Age of corporations

I read an interesting article pointing out that if life expectancy was going up, the maximum age for hu­mans remains steadily at 114 years. If corporations are people too, and should therefore obtain all the rights that have been granted to the human kind of people, should they not be granted mortality? According to Tolkien, it is a gift.

Looking at the list of the oldest corporations in the world, I realised some are really old: six are more than 1200 years old, the oldest being a Ryōkan in Japan, of course. One interesting fact is that among the very old companies, nearly 90% have less than 300 employees. Clearly obesity is dangerous for your health, even if you are a corporation…

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2 thoughts on “Age of corporations

  1. “The maximum age for hu­mans remains steadily at 114 years”. Thus, Jeanne Calment (http://en.wikipedia.org/wiki/Jeanne_Calment) actually died 8 years before her legal date of death: the retirement home owners kept the secret to continue receiving her retiring allowance :-)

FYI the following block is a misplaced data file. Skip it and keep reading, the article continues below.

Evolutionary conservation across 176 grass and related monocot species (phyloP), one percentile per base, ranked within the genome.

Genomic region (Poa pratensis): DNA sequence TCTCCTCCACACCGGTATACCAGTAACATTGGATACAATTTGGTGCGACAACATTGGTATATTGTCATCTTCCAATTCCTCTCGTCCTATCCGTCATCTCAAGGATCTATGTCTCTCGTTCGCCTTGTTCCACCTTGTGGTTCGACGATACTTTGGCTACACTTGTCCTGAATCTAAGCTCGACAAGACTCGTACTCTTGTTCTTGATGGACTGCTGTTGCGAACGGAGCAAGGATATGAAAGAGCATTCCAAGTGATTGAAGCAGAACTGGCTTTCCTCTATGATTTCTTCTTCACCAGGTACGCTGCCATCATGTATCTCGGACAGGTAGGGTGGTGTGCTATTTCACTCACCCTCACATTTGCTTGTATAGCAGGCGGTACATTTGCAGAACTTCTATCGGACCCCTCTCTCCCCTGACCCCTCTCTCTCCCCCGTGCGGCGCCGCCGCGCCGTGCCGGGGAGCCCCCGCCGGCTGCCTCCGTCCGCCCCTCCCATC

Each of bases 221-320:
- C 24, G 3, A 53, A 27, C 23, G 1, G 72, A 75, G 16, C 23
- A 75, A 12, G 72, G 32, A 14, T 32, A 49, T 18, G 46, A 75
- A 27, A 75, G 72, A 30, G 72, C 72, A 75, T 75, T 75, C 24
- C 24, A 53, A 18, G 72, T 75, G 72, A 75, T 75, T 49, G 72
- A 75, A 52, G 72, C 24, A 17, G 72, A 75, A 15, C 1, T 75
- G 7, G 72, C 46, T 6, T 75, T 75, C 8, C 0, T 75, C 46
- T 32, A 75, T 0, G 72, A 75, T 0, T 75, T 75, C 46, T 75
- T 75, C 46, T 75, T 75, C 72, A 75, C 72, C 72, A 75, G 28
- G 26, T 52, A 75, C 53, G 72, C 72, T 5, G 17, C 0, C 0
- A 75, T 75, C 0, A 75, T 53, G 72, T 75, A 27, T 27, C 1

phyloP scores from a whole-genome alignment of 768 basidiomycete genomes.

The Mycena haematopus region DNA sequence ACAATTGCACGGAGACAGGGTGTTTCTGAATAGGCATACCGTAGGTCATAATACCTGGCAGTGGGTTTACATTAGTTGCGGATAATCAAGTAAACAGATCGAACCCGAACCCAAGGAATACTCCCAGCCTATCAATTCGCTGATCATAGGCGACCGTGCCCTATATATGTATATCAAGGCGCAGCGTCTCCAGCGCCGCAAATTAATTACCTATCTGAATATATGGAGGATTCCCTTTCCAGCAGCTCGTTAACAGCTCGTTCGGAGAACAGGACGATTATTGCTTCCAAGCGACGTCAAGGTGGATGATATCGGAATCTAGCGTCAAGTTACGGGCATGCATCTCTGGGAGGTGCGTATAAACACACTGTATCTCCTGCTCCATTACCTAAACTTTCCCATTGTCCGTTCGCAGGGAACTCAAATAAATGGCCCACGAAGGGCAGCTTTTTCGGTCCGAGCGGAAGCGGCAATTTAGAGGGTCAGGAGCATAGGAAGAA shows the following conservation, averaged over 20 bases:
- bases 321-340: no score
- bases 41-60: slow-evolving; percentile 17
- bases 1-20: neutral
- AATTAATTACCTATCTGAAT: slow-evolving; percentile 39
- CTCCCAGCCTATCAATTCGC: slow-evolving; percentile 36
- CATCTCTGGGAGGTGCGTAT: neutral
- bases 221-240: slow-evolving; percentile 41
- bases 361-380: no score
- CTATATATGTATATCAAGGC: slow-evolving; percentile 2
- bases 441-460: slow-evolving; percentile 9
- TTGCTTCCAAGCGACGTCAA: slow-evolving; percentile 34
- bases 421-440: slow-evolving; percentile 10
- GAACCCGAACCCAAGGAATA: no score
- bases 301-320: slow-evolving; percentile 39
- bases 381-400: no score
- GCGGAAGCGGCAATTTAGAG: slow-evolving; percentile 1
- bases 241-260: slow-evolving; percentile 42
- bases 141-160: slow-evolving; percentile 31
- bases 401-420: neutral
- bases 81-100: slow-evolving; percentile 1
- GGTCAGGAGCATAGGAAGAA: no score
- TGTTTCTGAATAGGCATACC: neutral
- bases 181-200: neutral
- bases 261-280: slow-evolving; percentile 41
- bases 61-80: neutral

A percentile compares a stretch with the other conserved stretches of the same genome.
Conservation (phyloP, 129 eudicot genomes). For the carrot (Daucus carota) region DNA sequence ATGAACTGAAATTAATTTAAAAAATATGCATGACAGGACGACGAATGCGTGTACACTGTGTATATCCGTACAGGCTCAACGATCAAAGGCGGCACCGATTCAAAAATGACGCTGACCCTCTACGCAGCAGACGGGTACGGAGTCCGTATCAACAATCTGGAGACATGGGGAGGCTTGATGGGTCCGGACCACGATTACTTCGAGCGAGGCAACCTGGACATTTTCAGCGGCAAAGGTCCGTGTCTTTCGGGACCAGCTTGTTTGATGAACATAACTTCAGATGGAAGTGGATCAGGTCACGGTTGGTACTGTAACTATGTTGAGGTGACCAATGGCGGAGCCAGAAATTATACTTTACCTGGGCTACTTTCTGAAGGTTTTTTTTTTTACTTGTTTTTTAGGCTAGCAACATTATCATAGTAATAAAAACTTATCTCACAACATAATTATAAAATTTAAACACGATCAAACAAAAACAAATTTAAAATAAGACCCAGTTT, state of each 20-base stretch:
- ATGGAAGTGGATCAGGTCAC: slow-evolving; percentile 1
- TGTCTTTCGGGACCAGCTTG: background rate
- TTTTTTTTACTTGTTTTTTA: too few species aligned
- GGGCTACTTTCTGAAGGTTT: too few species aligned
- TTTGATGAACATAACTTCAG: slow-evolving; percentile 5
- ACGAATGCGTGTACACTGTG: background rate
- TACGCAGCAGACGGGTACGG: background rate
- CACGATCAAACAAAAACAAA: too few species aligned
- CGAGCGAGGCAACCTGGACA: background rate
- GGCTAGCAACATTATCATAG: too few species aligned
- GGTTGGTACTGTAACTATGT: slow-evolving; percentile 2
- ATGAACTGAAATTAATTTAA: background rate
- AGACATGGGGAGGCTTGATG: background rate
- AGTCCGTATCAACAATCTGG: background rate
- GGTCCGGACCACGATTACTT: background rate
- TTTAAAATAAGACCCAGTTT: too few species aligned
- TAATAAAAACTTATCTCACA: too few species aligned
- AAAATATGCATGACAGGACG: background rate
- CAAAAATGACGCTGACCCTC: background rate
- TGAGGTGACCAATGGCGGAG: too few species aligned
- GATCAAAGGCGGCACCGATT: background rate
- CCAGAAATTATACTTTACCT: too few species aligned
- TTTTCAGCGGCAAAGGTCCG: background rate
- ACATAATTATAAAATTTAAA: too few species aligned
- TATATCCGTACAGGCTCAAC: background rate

2. Killing healthy firms would not do any good, but I firmly believe in death penalty for companies. In the most brutal and bloody way of course: termination of all contracts, splitting of the wealth between the state, the plaintiffs and the customers, patents in the public domain, and so on.

    Well, something must be done to mitigate effects on innocent people and other companies, but the moral must be that a company must not simply think it can write a check to solve a problem: if it forgets that its goal in life is to serve customers and stay legal and moral (including in other countries), it must disappear. People, patents, plants, have values, not the shell company. Some oil or weapon companies should have been dismantled for long…

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